https://www.computerweekly.com/news/252 ... fice-trial
The second trial in a court battle between the Post Office and the people who run branches analyses alleged bugs in the computer system they use
A High Court trial between subpostmasters and the Post Office will focus on the computer system and supporting services at the centre of the long-running dispute.
This, the second trial of a group litigation order (GLO) brought by more than 500 subpostmasters, will take place in the Rolls Building of the High Court on Fetter Lane, London.
A decade ago, Computer Weekly revealed that the lives of some subpostmasters, who run Post Office branches, were turned upside down as a result of being fined, sacked, made bankrupt and even imprisoned because of unexplained accounting shortfalls.
They blame the accounting system from Fujitsu, known as Horizon, for the problems. Horizon, which was introduced in 1999/2000, is used by nearly 12,000 post offices, and subpostmasters are held liable for any unexplained losses (see timeline below).
The latest trial, which is expected to run for a month, will hear witness statements from computer experts and throw thousands of known computer errors into the public eye.
One disclosure in the trial is the known errors log, which records errors in the Post Office Horizon retail and accounting system and supporting services used by subpostmasters. It will reveal thousands of bugs, hundreds of which could potentially be capable of leading to losses for subpostmasters. Claimants say they experienced life-changing hardship after being punished for losses, for which they blame the computer system.
The Post Office has always denied the allegations about Horizon, and said there were no problems with the system that could have caused unexplained losses for subpostmasters.
“We have confidence in the Horizon system, which is robust, reliable and used across 11,500 branches by postmasters, agents and their many thousands of staff to process millions of transactions successfully every day, including on behalf of the UK’s high street banks,” said the Post office in the first trial in November 2018.
In 2009, Computer Weekly told the stories of seven of the postmasters affected. Some received heavy fines and had to repay thousands of pounds because of unexplained shortfalls in their accounts. Some lost their life savings and went bankrupt. Others subpostmasters were sent to prison, one while pregnant.
Evidence reveals known problem with Horizon
The first trial in November focused on the contractual relationship between the Post Office and the subpostmasters who manage its local branches.
But the computer system’s alleged faults were a constant theme during the trial. Documents referred to in court revealed evidence of a known problem with Horizon described by the Post Office and its IT partner Fujitsu.
A Post Office internal memo from August 2010, referred to in court and entitled Receipts payments mismatch issue memo day 1 OP_0008387, revealed that discrepancies showing at the Horizon counter disappear when the branch follows certain process steps, but will still show in the back-end branch account.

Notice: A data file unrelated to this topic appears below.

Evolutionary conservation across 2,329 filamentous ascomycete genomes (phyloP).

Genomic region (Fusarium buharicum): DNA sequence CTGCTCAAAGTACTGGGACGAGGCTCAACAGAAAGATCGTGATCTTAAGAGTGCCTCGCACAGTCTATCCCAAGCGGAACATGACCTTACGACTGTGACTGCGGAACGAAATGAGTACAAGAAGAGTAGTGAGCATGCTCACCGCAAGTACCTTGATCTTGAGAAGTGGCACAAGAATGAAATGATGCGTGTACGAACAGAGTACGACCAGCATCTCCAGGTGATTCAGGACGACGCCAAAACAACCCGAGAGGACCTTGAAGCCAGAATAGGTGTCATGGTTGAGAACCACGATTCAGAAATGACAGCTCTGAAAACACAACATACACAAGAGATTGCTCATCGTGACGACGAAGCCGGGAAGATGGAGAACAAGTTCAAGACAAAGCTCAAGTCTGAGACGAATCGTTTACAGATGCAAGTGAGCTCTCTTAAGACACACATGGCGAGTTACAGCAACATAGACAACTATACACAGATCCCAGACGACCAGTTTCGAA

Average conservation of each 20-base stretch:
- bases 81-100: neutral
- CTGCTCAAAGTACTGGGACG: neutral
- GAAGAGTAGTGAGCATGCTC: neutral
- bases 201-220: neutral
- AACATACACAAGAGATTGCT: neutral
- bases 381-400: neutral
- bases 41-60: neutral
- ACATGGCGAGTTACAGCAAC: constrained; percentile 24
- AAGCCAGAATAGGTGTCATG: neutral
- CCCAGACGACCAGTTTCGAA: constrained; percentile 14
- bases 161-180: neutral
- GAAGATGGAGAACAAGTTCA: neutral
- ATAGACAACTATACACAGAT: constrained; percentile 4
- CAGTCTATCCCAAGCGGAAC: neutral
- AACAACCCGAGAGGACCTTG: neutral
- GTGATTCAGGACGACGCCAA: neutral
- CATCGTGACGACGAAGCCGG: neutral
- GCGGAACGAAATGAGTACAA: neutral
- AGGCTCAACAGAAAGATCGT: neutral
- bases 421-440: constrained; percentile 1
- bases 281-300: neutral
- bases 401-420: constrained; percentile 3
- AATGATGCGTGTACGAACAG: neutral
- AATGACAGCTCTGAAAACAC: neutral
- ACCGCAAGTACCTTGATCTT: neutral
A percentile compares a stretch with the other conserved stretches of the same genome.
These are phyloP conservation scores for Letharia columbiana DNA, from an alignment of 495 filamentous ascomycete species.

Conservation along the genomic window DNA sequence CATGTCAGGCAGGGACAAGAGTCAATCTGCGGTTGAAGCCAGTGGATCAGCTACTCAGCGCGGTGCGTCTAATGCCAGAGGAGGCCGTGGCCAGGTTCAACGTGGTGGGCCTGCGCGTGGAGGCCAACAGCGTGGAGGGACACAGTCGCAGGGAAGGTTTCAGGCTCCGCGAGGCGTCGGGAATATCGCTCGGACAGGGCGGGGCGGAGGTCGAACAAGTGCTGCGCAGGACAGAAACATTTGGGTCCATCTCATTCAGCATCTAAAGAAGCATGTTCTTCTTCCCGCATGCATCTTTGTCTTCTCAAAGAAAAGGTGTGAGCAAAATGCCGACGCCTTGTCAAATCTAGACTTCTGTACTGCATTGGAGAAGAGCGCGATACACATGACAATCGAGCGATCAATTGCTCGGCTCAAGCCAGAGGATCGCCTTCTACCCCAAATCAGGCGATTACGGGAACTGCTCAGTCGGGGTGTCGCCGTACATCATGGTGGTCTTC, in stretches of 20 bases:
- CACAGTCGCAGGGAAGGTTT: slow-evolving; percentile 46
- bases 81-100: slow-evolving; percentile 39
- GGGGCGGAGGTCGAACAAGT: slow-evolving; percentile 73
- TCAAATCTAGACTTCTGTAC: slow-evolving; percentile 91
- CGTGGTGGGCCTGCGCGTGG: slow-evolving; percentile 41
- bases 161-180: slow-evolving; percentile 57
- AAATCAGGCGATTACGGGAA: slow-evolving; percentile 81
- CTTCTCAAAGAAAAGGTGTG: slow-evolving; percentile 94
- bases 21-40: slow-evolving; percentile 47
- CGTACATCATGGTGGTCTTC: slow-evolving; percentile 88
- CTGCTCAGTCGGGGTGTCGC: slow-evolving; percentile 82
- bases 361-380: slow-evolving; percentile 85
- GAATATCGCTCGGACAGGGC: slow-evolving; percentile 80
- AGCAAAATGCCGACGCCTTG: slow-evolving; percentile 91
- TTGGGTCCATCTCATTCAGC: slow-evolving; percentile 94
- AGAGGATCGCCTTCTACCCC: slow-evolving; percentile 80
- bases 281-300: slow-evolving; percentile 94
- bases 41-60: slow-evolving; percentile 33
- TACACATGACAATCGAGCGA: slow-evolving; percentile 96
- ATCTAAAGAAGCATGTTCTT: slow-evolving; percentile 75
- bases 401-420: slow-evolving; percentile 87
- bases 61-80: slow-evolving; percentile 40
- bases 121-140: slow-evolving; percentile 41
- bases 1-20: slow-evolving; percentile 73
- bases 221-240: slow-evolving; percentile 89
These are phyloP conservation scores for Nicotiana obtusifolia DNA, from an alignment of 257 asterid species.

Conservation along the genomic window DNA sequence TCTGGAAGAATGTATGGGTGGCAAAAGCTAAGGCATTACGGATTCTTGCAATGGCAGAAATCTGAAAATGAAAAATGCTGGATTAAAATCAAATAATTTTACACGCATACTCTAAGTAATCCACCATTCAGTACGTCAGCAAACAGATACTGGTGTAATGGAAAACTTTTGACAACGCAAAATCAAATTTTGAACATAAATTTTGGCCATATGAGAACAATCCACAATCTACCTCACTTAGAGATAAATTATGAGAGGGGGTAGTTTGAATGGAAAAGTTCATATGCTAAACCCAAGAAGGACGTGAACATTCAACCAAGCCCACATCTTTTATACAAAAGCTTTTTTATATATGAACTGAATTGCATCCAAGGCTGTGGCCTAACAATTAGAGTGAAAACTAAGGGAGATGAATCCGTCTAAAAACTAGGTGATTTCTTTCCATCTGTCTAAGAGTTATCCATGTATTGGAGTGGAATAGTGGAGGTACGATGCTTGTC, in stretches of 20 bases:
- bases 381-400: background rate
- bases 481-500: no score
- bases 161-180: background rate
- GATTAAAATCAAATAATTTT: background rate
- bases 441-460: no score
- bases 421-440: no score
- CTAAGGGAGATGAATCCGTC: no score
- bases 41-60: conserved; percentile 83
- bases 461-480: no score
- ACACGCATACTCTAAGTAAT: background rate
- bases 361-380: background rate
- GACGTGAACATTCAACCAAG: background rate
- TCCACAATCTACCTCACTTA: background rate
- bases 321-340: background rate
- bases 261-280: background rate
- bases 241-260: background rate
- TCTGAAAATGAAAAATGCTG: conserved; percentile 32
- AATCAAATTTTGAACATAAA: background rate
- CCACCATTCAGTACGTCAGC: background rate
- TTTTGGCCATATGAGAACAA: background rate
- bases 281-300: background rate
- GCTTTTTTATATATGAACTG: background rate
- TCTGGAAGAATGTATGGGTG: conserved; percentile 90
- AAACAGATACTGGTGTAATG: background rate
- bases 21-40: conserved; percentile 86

A Post Office internal memo from August 2010 revealed that discrepancies showing at the Horizon counter disappear when the branch follows certain process steps, but will still show in the back-end branch account
The memo added that this issue could be damaging if revealed. “If widely known, it could cause a loss of confidence in the Horizon system,” the memo said. “There could be a potential impact upon ongoing legal cases where branches are disputing the integrity of Horizon data. It could provide branches with ammunition to blame Horizon for future discrepancies.”
During cross-examination, Post Office director Angela van den Bogerd admitted that the Horizon IT system had made mistakes, which the Post Office was responsible for correcting, but said the Post Office did not necessarily have to tell its subpostmaster network about the errors. Van den Bogerd said the Post Office could have told subpostmasters about the errors, but did not.
The judgment form the first trial is expected to be handed down and available to the public this week. It is expected to give full analysis and findings on the 23 separate issues addressed in the first trial, as well as observations and findings on the evidence given by the witnesses for both sides.
During the first trial, Post Office QC David Cavender described the case as an “existential threat” to the Post Office’s business model. It is currently one of the biggest cases in the UK, and will span at least four trials and extend into 2020.
A third trial, scheduled for October 2019, will focus on individual subpostmasters’ claims, and a fourth trial will probably be held in early 2020.
Meanwhile, Post Office CEO Paula Vennells has had an eventful few months since the first trial. In January she received a CBE in the New Year’s honours list and last month it was announced she is leaving the Post Office to take up the role of chair of Imperial College Healthcare NHS trust.
Separately, the Criminal Courts Review Commission (CCRC) is reviewing about 30 claims from subpostmasters that they were wrongfully prosecuted as a result of problems with the Post Office’s Horizon system.
The CCRC was expected to announce its decisions on the cases under review, but will now wait until after the judge’s ruling on the first trial in the GLO. It might then decide to wait until after the current trial.
The case continues.